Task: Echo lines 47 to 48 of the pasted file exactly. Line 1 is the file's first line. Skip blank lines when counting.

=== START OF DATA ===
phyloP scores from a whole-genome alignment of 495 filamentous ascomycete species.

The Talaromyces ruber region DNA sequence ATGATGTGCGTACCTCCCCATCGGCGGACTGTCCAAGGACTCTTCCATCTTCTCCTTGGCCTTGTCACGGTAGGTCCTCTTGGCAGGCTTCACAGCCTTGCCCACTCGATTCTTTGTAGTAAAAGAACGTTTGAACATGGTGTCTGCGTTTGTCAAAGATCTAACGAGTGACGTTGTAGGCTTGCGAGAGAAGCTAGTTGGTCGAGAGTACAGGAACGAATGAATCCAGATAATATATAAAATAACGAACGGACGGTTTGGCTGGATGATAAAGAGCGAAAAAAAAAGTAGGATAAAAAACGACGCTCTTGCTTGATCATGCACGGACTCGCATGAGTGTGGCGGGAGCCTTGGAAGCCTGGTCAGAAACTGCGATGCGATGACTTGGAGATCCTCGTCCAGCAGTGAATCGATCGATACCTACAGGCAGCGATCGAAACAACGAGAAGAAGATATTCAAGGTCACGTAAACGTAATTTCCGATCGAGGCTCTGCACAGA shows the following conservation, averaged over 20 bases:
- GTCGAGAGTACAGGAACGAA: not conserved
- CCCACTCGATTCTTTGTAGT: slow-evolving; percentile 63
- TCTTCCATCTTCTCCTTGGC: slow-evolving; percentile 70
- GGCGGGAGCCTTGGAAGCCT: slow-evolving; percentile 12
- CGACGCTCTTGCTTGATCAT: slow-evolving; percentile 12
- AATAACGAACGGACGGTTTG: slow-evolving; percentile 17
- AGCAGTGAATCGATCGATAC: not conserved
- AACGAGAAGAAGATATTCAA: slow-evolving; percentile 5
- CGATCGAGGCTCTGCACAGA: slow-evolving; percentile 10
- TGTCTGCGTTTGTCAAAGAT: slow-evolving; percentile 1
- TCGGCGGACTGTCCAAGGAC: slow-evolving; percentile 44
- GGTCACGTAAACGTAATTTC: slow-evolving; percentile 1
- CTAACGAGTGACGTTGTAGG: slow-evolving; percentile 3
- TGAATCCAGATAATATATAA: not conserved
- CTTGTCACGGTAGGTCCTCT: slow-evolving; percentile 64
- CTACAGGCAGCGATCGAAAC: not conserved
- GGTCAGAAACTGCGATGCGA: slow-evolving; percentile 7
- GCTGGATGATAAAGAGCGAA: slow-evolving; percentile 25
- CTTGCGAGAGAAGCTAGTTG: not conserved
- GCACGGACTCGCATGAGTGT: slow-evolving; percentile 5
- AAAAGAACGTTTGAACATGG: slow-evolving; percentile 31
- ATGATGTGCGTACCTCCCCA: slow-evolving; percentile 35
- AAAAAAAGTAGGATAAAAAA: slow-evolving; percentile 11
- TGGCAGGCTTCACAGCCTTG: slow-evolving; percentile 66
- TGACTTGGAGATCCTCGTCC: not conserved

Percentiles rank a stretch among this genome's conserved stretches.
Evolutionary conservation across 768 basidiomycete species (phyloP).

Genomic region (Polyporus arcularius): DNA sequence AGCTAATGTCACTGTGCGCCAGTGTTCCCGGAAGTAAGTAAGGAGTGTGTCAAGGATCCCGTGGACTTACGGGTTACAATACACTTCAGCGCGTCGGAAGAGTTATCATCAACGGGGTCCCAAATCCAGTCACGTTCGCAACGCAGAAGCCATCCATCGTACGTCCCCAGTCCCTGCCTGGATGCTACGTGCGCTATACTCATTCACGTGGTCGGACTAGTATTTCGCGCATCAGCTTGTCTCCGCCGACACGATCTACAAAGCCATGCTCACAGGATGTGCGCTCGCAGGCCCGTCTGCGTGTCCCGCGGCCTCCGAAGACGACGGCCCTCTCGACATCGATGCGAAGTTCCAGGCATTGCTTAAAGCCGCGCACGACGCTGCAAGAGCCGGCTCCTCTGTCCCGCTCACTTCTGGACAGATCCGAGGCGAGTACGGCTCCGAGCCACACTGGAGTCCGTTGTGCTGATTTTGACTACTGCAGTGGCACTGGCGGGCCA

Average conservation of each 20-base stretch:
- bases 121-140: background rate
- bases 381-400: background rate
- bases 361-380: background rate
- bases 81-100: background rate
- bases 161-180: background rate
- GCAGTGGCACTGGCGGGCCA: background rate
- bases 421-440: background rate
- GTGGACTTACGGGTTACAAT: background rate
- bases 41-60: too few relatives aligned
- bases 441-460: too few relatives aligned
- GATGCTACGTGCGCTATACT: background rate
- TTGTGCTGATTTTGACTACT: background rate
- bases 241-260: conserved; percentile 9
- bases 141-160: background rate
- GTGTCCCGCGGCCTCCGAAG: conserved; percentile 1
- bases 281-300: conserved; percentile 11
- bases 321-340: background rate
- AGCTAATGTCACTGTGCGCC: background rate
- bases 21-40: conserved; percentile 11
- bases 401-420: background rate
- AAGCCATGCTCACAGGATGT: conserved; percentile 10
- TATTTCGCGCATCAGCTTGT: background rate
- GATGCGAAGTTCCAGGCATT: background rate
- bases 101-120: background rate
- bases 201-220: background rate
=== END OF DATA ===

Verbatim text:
- bases 281-300: conserved; percentile 11
- bases 321-340: background rate